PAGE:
Dark hints of a conspiracy to radicalise the nation’s schoolchildren have led to so-called ‘Trojan horse’ allegations against Park View Educational Trust in Birmingham. But the carefully executed subterfuge deployed by the Greeks against Troy is not actually an apt metaphor for the behaviour of those running the educational trust. Because if there was a conspiracy, it was one carried out in the open. After all, anyone who cared to enquire would have had little difficulty discovering that these schools were dominated by an Islamic ethos.
The findings of Ofsted chief Sir Michael Wilshaw, who said that ‘a culture of fear and intimidation has taken grip’ of several Birmingham schools, five of which are now in ‘special measures’, should not come as a surprise to anyone familiar with the goings on at Park View Educational Trust’s academies. What is surprising is that even now the Department for Education (DfE) is unaware of its own responsibility for the mess it has created. For some time, politicians have encouraged parents to involve themselves in the running of their children’s schools. Parents and members of the community have even been urged to become school governors and to provide leadership and guidance to members of staff.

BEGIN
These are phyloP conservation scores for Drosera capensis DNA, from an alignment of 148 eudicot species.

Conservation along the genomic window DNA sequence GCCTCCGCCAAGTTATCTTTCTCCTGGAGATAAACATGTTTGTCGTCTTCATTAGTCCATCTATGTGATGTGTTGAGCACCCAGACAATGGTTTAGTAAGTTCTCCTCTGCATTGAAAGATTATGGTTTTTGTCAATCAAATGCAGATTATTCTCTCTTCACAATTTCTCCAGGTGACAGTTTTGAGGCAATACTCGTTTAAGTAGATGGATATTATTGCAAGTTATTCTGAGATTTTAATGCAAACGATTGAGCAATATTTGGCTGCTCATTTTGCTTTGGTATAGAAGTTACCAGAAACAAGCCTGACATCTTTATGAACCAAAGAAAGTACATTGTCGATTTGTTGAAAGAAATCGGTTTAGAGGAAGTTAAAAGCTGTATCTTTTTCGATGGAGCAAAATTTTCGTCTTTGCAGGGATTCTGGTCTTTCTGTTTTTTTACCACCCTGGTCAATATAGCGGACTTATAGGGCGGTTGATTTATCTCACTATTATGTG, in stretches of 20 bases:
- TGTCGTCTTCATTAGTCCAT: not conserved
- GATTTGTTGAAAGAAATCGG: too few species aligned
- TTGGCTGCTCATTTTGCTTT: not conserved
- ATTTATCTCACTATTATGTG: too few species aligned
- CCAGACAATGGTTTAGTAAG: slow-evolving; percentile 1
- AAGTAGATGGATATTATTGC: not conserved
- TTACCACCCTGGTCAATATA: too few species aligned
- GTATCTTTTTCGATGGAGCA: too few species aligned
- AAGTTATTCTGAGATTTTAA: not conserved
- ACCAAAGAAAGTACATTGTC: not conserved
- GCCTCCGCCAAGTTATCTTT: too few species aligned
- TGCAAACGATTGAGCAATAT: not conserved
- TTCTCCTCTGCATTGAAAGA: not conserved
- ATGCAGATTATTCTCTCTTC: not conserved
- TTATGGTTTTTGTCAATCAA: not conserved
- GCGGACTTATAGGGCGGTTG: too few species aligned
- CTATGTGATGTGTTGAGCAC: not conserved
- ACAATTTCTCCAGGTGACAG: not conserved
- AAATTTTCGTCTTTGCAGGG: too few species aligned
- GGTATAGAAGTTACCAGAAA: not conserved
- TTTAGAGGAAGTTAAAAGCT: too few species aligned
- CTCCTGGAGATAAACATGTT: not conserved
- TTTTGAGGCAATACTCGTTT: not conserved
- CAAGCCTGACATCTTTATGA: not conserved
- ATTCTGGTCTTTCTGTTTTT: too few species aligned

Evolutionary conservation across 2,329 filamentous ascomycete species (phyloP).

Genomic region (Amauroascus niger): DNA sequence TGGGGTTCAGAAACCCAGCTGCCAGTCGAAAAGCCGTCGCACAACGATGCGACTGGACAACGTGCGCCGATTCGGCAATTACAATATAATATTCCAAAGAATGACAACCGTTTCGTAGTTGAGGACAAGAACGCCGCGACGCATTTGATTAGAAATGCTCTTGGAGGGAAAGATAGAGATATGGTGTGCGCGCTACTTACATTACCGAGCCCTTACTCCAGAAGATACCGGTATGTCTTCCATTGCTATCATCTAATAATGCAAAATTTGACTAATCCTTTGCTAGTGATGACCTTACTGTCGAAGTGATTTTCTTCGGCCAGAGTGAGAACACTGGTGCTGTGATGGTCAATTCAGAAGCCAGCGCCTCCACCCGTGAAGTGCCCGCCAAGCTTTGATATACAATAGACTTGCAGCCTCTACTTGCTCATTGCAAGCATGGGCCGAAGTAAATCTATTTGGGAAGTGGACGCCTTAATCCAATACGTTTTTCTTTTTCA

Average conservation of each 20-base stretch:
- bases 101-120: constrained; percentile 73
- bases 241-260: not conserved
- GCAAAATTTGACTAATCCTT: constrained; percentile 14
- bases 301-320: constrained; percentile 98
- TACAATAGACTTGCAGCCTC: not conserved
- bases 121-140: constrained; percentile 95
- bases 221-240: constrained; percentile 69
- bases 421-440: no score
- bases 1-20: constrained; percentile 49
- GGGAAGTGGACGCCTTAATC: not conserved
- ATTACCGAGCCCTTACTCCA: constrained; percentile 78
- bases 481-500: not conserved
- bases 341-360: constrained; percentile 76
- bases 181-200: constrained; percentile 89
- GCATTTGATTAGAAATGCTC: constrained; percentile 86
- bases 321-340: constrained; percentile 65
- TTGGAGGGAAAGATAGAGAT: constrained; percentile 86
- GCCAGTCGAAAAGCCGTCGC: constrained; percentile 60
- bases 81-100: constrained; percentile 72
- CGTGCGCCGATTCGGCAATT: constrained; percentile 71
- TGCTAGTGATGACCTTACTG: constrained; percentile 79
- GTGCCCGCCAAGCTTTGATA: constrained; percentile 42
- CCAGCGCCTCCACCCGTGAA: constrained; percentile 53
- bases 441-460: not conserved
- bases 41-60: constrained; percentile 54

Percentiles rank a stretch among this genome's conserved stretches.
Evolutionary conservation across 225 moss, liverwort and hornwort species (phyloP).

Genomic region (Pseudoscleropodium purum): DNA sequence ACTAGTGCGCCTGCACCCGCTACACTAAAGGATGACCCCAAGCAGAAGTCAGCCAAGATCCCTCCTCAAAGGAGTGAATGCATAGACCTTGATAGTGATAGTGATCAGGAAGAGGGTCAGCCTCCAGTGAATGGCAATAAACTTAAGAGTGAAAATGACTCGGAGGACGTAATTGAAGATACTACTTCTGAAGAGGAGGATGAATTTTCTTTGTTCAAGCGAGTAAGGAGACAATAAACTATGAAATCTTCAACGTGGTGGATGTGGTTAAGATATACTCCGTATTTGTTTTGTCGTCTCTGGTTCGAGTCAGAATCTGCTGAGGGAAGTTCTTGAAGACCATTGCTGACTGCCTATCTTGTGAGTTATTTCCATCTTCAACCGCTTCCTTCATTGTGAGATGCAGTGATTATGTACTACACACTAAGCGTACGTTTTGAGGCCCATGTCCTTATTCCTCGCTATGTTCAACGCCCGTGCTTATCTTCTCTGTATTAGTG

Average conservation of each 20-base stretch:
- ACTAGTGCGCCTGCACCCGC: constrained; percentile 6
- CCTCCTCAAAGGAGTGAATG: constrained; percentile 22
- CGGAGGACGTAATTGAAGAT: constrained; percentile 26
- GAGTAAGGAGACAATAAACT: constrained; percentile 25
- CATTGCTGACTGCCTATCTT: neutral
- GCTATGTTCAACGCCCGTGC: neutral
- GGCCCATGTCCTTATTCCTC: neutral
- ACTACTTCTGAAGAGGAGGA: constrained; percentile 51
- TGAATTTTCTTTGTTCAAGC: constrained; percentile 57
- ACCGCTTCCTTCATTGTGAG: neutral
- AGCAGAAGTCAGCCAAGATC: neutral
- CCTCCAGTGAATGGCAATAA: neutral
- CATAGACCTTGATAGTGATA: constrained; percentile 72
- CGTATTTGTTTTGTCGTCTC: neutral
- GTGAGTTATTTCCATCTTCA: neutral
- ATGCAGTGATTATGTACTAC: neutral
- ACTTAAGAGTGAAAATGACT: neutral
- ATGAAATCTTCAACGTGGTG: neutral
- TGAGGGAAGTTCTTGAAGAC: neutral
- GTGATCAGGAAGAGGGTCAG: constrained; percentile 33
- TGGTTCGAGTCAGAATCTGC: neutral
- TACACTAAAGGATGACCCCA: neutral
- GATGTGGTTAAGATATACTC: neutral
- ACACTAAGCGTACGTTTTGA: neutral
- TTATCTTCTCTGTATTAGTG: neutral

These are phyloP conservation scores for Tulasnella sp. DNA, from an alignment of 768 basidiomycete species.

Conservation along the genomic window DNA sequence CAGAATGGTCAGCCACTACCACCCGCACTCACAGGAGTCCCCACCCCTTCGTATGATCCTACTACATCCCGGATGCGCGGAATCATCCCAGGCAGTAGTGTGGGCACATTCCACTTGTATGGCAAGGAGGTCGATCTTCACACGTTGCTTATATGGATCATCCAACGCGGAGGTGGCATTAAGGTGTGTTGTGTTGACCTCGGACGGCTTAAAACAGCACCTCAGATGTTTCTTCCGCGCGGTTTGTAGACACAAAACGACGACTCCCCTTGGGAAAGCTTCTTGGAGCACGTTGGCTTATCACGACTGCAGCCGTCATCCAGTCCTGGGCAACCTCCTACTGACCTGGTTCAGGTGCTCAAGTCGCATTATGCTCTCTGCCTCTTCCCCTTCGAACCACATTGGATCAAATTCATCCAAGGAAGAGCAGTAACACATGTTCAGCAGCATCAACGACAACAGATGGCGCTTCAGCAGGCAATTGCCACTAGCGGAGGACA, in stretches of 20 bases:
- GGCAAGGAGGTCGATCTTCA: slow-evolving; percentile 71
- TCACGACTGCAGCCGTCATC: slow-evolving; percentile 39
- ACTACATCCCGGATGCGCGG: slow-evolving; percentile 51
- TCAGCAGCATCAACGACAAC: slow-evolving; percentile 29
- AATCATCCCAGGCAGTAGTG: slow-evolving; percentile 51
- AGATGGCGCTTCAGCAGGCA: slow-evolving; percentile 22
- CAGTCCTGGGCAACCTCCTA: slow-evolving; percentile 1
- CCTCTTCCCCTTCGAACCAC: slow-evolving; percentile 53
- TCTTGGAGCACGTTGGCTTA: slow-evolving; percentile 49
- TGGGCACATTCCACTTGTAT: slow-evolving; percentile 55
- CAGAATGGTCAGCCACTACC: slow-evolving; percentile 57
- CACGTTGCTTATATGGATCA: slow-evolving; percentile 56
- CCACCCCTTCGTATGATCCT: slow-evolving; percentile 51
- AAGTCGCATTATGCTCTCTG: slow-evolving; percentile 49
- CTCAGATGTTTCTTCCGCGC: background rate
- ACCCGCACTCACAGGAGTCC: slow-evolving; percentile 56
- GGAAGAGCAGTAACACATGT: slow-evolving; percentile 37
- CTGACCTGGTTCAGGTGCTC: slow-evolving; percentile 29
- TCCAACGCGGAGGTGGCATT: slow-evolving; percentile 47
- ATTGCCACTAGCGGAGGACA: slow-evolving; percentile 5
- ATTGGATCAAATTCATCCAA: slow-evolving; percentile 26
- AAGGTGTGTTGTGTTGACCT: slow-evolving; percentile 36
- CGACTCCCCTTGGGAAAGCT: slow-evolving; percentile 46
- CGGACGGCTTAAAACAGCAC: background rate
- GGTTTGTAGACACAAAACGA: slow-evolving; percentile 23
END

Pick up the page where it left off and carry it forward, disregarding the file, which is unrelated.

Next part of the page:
Unfortunately, parental influence over the management of schools almost always has regrettable outcomes. In theory, parents are meant to be able to hold teachers and heads to account; but in reality, they merely force educationalists on the defensive. The pressure parents exert distracts and disorients teachers. And, in the more extreme cases, the interventions of parent governors actually politicise a school’s curriculum. Take the impact of citizen-packed local school boards in the US, for example: their political influence, which is usually informed by a Christian fundamentalist agenda, often negates the educational needs of the classroom. In Birmingham, although the influence is exercised by people from a different faith, the outcome is very similar.
So, at a time when government policy celebrates the false god of parental pressure, there is no need for a Trojan horse. What happened in Birmingham is a fiasco created by policymakers who simply do not understand the importance of maintaining the independence both of schools and the institution of education more broadly. So when Wilshaw reported that ‘governors are exerting far more influence than is appropriate or acceptable’, he evades the question of why that has happened. After all, just how much pressure from governors is inappropriate? Recommending course content? Determining the cultural values that dominate the classroom? Influencing the employment of suitable staff?